Tuesday, September 22, 2009


Greetings family and friends! All is well here in Zambia, just trying to hang in there for my last 6 months. It's tough but I will do it. My emotions have just been up and down lately, and that has made it difficult for me to really enjoy the experience. But, recently I went on a safari at South Luanga National Park and it was absolutely amazing. I saw elephants, zebras, kudu, impala, lions, leopards, buffalo, wildebeest, baboons, hippopotamus, antelope, crocodiles, puku, monkeys, giraffe, and various types of birds such as bee-eaters, storks, swallows, ground hornbills, and fish eagles. Here are a few pictures from my trip.

I love you mucho.


Friday, August 28, 2009

Don't Let the Bed Bugs Bite!

It's around 4a.m. here in Zambia and I'm still awake. I guess my insomnia is back for a night. I'm staying at the house in Choma for a few days because I have bed bug bites on the side of my face, lower back, and legs. It's been an extremly itchy past few days...and gross too. I really can't blame the bed bugs though. I'd bite something as sweet as me too. That's why I can't go outside in the rain...sugar melts.

Anyway, the Southern Province volunteers will be gathering for another gardening workshop next week. Then, our new Country Director will be stopping by to visit us at our huts. It's a great opportunity to finally get to meet him and chat. I'm definitely excited about it.

Well, that's all for now. I'll definitely update if something exciting happens. Luv ya and ttyl!


Tuesday, August 18, 2009

Back to the future!

Hey Family and Friends, I'm back in Zambia after being in the U.S. for a month, and it was absolutely lovely. I love that place! I truly loved being back home in the midst of my family and friends. I really wanted to get back to Zambia though because I was becoming too comfortable and I could've easily stayed there. But...I didn't! And now I'm back to work.

So, right now I'm working with a Women's group in my village who want to rear chickens. I'm really excited about the prospect of helping them get their small business started.

Well, that's my life right now and I'm loving it. TTYL.


Monday, May 11, 2009

A New Day

Happy Mother's Day to all the Mom's out there!!!! Especially my own loving Mother.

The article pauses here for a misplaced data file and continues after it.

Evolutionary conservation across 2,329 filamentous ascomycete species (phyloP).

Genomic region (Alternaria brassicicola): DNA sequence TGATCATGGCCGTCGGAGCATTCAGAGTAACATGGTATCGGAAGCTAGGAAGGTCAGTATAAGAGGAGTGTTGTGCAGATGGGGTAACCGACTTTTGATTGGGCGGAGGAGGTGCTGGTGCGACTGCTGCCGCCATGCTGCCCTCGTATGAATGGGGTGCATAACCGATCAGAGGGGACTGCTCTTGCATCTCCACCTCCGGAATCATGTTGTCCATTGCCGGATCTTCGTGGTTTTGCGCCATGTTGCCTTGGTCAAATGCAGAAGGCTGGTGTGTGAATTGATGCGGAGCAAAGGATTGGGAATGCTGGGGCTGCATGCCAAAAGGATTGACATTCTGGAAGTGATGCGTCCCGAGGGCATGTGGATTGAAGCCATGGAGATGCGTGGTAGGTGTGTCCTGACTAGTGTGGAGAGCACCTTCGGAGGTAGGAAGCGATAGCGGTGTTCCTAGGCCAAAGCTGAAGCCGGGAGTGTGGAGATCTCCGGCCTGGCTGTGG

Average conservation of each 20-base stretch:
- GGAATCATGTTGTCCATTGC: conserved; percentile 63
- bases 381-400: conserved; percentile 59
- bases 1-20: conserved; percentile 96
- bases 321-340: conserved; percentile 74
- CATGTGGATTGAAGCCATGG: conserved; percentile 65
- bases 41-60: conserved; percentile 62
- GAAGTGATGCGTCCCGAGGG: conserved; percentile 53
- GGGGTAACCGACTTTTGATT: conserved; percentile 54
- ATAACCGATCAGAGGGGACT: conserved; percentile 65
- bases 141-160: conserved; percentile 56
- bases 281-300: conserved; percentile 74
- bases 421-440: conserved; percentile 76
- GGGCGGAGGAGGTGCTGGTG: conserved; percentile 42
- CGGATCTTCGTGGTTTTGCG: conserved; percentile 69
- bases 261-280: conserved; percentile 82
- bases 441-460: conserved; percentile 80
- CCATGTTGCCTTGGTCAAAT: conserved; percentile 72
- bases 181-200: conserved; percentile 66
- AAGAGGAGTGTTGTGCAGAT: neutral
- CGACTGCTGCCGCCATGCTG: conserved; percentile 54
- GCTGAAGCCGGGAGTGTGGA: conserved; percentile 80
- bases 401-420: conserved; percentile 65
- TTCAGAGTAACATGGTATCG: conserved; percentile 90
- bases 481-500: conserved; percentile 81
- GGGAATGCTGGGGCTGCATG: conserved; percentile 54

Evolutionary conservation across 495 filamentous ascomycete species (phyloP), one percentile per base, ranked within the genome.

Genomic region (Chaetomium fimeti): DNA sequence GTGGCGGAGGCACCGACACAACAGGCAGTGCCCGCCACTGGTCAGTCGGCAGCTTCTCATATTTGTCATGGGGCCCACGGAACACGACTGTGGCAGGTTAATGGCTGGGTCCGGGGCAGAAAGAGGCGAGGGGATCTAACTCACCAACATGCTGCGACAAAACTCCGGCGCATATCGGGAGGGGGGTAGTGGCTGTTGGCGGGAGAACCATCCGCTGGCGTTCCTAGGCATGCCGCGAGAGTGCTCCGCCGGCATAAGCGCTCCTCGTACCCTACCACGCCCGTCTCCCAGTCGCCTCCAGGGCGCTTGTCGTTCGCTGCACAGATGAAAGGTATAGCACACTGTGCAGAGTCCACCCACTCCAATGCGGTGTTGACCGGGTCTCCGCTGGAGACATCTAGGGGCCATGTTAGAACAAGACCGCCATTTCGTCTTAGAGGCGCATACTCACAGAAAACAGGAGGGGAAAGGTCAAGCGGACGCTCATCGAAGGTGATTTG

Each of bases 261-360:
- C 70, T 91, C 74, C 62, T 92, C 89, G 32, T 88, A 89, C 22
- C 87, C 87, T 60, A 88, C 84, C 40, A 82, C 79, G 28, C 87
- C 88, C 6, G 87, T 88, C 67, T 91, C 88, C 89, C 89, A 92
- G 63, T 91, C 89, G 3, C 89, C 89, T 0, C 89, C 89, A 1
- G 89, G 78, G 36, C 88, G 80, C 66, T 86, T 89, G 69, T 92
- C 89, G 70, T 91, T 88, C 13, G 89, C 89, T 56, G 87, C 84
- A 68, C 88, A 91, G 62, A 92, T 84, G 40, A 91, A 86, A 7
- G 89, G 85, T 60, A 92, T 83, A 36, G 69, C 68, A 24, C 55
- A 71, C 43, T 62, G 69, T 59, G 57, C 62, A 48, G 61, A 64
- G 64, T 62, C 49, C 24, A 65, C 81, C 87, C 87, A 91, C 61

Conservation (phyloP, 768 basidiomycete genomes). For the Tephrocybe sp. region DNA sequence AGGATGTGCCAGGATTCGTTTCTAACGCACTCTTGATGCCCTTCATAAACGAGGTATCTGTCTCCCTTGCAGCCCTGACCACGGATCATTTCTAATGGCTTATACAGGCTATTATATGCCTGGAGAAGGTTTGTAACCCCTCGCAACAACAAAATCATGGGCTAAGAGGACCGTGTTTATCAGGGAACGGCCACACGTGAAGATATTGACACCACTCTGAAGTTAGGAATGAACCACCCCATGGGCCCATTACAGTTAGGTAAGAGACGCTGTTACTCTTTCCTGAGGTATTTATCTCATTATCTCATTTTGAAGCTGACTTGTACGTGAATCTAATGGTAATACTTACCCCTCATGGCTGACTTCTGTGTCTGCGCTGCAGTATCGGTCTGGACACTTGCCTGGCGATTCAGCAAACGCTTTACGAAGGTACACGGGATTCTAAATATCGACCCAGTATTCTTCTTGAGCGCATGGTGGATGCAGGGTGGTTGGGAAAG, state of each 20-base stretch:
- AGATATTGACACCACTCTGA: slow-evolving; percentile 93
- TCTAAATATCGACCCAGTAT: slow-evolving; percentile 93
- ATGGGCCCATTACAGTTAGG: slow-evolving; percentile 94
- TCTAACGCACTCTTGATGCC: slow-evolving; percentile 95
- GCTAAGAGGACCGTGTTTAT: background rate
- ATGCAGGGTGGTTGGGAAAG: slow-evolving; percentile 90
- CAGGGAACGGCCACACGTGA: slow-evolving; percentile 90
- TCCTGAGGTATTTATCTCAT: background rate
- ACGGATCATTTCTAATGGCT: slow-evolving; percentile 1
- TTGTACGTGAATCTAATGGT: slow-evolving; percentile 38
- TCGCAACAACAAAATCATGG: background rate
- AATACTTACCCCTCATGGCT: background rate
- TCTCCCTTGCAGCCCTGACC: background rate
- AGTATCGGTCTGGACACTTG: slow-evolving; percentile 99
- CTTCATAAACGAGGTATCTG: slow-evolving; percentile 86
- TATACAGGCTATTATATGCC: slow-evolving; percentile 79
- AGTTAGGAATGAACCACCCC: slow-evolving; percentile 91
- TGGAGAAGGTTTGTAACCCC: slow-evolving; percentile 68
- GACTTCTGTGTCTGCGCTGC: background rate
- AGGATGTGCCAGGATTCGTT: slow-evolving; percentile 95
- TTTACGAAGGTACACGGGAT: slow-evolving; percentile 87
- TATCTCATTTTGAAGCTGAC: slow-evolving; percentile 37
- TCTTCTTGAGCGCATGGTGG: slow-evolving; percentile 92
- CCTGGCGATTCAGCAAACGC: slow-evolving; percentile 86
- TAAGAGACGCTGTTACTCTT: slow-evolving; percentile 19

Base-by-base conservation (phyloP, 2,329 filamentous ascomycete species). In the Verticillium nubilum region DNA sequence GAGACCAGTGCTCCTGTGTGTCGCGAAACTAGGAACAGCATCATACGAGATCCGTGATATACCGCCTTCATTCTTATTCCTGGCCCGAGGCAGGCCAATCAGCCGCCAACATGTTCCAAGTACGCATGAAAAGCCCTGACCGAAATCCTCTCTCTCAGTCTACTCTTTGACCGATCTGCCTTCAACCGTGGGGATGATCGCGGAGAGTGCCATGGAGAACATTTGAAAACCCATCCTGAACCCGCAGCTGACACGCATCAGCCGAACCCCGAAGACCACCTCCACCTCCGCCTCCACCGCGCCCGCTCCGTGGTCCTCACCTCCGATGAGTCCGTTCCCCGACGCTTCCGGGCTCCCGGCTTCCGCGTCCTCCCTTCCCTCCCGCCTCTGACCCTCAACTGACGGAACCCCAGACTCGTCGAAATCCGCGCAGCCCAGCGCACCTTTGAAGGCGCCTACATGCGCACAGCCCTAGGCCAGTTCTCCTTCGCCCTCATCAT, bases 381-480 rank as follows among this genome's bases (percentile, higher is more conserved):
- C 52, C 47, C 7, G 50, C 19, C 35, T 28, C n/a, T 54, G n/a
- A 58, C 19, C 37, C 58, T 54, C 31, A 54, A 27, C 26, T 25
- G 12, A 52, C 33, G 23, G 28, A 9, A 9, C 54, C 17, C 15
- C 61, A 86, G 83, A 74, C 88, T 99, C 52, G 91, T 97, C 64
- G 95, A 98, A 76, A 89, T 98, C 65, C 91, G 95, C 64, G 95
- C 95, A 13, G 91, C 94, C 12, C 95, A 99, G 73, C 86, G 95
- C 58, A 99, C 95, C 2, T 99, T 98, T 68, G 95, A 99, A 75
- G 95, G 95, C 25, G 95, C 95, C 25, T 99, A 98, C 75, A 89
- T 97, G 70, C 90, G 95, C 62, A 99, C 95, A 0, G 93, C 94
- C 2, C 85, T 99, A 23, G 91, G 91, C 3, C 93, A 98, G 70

I'm back from Midterm Conference and heading back to my village today. I'm glad that's over with and now I can offically begin my 2nd year as a PCV. It's not that I'm surprised I made it this long, but the time has just gone so fast.

I'm trying to gather some black dolls for my community because I see entirely too many little Zambian girls carrying white dolls around and I don't feel that it's good for their self-esteem. So, if you want to donate an old or used black doll to my community you're more than welcome to do so. I'll be home in July and will be gathering them then.

Love ya and TTYL,


Wednesday, May 6, 2009

1 year down, 1 to go!!!

Hey peeps, how are you? I'm in Lusaka for Midterm Conference which means getting more vaccines and checking in with my supervisor...and of course seeing all the other volunteers. I finally got my last dosage of Hepatitis A and B, plus a flu shot (you know swine flu kills) and a TB test. I can say that all those shots hurt like heck! You know I'm not a fan of innoculations, but it's all in the name of development, so what can I do? But, I'm healthy so it's no big deal.

We took a permaculture workshop and I'm really inspired to try it out in my village. It's a new way of gardening which is very labor intensive in the beginning, but after the initial work it's free sailing!!! I will let you know how it goes.

Love ya,


Friday, March 20, 2009

3 months and counting

Wow, I can't believe it's been over 4 months since I've blogged. I'm really sorry. Funny how time flies when you're having fun!!!! So, for Christmas I went to Cape Town, South Africa to visit Tracy. It was so much fun. Unfortunately I gained 10 lbs eating at McDonalds and KFC most of the time. I just couldn't help myself. I really had no self control. Back home I never even went near McDonalds, but in South Africa I just couldn't get enough. It was the best food in the world. It was legit McDonalds...just like home.